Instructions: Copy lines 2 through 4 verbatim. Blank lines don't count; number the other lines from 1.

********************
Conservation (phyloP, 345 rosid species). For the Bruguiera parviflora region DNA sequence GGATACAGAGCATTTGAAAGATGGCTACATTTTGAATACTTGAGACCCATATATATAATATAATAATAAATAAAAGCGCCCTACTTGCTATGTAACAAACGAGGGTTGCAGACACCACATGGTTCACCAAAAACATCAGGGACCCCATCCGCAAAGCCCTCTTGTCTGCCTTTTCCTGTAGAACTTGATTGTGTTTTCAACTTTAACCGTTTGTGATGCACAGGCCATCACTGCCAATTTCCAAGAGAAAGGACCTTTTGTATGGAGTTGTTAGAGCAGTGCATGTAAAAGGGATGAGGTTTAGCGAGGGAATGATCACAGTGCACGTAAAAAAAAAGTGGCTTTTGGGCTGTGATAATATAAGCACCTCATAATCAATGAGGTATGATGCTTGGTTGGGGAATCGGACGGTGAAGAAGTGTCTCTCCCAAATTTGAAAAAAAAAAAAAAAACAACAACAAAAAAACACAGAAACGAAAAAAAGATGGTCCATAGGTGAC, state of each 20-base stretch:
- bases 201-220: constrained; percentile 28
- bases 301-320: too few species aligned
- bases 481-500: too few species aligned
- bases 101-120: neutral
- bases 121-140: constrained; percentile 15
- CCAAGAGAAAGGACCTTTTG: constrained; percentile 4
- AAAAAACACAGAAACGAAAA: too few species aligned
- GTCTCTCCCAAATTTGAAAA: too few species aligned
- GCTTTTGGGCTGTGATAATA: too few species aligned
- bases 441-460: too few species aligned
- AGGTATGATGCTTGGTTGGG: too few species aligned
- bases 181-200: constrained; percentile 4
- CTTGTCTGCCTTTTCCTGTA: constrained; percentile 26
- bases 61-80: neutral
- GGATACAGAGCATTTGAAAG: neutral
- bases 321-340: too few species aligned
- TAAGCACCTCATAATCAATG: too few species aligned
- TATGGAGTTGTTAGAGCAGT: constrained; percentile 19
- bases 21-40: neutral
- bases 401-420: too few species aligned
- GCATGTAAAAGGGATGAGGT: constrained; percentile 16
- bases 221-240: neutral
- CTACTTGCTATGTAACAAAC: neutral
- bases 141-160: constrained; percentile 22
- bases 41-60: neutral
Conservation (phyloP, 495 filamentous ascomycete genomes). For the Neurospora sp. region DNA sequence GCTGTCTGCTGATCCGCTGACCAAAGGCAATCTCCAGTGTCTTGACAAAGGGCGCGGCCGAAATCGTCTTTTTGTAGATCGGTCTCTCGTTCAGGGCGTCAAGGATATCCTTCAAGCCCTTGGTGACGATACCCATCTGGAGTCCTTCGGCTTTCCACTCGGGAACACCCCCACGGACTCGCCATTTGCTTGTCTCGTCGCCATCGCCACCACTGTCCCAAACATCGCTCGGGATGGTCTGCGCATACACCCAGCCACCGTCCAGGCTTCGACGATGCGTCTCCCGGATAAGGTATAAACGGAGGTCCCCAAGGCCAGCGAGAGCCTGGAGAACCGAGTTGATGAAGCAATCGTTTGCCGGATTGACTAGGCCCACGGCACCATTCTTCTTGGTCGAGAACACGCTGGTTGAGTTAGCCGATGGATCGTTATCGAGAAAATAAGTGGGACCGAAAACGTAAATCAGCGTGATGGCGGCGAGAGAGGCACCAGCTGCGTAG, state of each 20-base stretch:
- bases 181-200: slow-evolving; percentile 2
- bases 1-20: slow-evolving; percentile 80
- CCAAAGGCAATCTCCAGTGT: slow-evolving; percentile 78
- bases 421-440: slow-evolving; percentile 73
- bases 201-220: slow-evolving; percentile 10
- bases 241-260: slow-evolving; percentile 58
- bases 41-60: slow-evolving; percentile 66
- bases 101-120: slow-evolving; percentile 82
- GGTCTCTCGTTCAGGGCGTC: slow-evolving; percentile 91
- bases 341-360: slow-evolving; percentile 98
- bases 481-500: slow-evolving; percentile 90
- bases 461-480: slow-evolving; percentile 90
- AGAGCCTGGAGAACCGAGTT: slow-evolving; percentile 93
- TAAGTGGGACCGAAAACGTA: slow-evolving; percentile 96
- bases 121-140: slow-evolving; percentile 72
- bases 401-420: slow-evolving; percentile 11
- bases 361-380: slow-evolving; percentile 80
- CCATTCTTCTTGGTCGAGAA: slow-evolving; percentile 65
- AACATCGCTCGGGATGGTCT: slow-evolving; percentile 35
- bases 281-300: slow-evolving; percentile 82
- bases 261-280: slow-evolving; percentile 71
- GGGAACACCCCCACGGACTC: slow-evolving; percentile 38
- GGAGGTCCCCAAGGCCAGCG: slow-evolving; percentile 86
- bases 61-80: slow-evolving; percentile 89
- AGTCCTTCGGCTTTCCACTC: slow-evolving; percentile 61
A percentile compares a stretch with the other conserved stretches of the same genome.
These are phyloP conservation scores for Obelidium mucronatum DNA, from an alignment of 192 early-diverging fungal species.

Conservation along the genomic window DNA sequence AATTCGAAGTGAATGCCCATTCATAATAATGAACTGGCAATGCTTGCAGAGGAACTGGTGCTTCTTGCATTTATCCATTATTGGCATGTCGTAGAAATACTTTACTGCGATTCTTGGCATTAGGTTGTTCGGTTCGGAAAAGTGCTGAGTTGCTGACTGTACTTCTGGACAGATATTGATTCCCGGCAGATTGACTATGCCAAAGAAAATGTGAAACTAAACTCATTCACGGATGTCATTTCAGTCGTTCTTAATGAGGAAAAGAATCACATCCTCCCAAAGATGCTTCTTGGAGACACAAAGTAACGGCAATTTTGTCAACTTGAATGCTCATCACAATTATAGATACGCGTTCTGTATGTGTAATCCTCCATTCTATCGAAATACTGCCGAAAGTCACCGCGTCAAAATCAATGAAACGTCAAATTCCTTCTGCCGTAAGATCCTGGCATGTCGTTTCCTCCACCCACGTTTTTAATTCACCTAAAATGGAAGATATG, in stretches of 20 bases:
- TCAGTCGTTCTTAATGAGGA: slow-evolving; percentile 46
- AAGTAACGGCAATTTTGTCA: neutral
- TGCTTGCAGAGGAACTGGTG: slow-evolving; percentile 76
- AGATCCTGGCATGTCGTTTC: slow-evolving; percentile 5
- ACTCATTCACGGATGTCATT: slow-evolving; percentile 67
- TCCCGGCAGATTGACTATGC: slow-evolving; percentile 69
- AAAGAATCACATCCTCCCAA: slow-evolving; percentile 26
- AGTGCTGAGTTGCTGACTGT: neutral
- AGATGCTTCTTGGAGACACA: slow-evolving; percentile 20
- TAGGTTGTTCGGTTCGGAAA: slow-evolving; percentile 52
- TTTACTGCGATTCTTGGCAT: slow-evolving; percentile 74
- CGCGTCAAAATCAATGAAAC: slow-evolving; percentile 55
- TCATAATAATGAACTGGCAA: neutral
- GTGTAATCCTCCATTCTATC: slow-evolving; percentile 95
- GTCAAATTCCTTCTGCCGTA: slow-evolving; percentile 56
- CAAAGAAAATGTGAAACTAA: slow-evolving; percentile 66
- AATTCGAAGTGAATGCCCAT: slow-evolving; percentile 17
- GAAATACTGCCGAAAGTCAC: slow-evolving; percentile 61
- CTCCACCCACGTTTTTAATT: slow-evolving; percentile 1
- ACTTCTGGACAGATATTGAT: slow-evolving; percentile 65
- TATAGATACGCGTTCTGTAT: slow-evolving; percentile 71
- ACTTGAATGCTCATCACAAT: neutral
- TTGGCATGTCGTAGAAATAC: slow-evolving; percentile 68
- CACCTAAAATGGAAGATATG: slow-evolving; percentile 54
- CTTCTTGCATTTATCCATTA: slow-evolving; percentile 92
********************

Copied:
- bases 201-220: constrained; percentile 28
- bases 301-320: too few species aligned
- bases 481-500: too few species aligned